Take the "Big Bus" tour (open roofed double decker) around London. Go to the Tower of London, take the tour by a "beefeater" yeoman guard, see the crown jewels. Then we take a ferry ride down the Thames.
Back to Westminster. Ride the London Eye, a giant "observation wheel" (ferris wheel, but more amazing than that, I'll do more on that later.) Saw some modern art at the Saatchi Gallery, including Damien Hirst's (in-?)famous stuff, and Richard Wilson's amazing waist-high perfectly reflective room of sump oil, "20:50".
Go with my mom over the Millennium (or "Wobbly", based on what happened opening day) Bridge to the Tate Modern, a terrific collection of all types of modern art. Then to Covent Garden, I rode one of those odd "put your self in a gyroscope" contraptions.
After a leisurely morning we take the train to IKEA. Man, Boston really needs one of these, it would totally kick Jordan Furniture's butt. Great inexpenive couches and chairs and everything, that we could only look and drool over. Fun time figuring out detours around Tram station, since there's a fire blocking the road and the line in East Croydon. In the evening we head out for a surprisingly dull Jack the Ripper tour. (We probably should have gone with the main writer guy, not be woo'd by the prospect of a smaller group with the other lady.)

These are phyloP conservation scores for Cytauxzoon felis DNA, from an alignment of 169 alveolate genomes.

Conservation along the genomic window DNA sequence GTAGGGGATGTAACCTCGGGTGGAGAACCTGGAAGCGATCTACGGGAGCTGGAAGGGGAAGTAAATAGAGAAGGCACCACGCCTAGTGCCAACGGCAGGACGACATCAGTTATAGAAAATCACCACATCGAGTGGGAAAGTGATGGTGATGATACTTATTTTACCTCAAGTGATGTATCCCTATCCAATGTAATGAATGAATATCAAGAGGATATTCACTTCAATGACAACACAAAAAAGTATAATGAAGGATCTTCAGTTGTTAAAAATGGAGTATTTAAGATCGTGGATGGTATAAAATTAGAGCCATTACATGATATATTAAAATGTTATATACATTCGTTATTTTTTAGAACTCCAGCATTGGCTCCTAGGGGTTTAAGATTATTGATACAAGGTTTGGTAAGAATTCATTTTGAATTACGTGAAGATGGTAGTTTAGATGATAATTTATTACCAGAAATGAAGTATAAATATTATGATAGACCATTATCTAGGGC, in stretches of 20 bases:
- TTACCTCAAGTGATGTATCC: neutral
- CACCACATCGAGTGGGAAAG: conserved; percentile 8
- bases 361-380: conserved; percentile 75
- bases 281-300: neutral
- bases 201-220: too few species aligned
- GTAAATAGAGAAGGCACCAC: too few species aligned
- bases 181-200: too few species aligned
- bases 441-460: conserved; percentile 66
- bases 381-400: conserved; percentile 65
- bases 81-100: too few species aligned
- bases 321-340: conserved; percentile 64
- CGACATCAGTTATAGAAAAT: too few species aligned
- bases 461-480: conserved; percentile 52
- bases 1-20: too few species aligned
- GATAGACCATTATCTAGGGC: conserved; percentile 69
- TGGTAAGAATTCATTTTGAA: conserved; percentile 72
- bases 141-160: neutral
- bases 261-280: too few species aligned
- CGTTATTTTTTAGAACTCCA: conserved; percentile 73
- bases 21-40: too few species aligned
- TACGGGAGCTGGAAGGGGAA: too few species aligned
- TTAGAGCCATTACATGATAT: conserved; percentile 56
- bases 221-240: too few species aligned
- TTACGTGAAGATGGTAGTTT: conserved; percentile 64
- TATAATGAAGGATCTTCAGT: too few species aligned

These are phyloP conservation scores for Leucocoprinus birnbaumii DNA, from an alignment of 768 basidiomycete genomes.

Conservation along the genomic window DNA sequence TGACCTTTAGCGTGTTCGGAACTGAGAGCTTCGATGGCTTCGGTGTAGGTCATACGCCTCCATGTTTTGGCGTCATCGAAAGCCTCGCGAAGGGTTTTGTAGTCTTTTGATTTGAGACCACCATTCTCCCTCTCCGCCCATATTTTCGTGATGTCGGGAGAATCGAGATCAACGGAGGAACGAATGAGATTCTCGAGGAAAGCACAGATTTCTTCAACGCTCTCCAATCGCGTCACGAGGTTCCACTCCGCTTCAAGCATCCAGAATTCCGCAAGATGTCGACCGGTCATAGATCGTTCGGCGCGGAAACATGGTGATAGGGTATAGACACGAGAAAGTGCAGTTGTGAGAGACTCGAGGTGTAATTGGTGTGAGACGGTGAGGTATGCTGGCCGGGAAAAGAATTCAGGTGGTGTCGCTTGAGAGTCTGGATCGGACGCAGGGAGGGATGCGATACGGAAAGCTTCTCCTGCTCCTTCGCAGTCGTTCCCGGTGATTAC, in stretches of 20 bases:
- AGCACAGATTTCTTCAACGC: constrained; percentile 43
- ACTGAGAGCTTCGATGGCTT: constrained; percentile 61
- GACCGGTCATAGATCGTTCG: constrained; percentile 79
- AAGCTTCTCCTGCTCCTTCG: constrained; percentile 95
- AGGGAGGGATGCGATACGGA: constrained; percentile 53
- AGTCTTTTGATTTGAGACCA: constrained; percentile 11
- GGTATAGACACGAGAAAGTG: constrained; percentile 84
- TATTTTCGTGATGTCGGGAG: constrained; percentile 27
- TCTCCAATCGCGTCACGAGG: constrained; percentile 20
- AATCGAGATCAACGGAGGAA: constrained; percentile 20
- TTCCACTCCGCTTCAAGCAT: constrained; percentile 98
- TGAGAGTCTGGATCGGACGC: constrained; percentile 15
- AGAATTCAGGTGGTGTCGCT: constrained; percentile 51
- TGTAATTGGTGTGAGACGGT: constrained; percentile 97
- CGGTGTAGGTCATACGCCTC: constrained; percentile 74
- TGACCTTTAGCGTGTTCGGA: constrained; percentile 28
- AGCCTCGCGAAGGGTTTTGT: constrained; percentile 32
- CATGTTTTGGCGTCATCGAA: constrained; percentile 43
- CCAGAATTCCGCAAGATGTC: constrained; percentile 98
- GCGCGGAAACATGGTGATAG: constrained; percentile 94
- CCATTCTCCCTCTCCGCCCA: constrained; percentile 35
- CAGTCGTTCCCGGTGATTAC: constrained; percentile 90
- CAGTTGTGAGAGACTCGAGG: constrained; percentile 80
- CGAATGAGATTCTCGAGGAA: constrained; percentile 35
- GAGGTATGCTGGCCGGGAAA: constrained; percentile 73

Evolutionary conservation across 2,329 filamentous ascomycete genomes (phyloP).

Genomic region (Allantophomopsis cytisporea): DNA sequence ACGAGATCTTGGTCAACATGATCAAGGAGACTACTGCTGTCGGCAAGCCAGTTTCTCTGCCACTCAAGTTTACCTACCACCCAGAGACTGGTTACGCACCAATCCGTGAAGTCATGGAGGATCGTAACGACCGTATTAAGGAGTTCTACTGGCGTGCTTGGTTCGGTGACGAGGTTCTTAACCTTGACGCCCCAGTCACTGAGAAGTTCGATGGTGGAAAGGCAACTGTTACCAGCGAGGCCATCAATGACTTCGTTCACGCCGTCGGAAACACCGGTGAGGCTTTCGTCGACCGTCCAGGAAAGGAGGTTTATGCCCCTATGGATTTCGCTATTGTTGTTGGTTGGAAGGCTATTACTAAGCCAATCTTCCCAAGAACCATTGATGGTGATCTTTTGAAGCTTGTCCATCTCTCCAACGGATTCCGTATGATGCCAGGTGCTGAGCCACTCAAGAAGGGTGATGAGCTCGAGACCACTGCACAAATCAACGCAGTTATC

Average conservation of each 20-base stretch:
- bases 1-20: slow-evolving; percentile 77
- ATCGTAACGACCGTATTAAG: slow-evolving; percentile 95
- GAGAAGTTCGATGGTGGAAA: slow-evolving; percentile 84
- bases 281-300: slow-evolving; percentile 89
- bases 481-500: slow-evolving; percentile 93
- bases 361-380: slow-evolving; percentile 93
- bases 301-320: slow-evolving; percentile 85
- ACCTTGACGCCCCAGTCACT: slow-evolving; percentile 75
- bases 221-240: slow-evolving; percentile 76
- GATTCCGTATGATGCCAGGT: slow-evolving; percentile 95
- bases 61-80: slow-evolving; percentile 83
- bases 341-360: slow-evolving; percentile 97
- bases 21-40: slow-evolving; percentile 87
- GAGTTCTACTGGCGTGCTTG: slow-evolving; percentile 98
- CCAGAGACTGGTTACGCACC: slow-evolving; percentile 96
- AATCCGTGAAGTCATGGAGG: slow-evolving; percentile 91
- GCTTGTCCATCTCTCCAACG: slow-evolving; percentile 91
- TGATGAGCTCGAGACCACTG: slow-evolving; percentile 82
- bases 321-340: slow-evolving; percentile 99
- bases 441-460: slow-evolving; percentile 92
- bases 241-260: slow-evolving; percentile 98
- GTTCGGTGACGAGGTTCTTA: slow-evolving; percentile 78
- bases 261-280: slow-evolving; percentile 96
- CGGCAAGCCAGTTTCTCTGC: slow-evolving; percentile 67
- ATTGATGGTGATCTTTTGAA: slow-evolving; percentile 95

My mom's anniversary gift to us is a trip to Legoland Windsor. Obviously geared a bit young, there was still cool stuff there. Mo and I did the Mindstorms workshop, made our ping pong ball carrier bots race.
Visit my mom at the Salvation Army's International HQ (temporarily housed at William Booth college while its building is being rebuilt near the Millennium Bridge.) We even get to shake hands with the General, the Salvation Army's equivalent of the Pope... (well, roughly speaking.) After lunch there we head to Parliament, wait in line to see the House of Commons (reasonably interesting talk about the National Health Service got more interesting when the opposition did a "Point of Order" asking "when is Blair going to explain this whole WMD coverup?" to which the unflappable answer from the Speaker of the House was "tomorrow, as scheduled") and the House of Lords (quite a bit drier.) Had a fancy dinner at The International restaurant by Trafalger Square.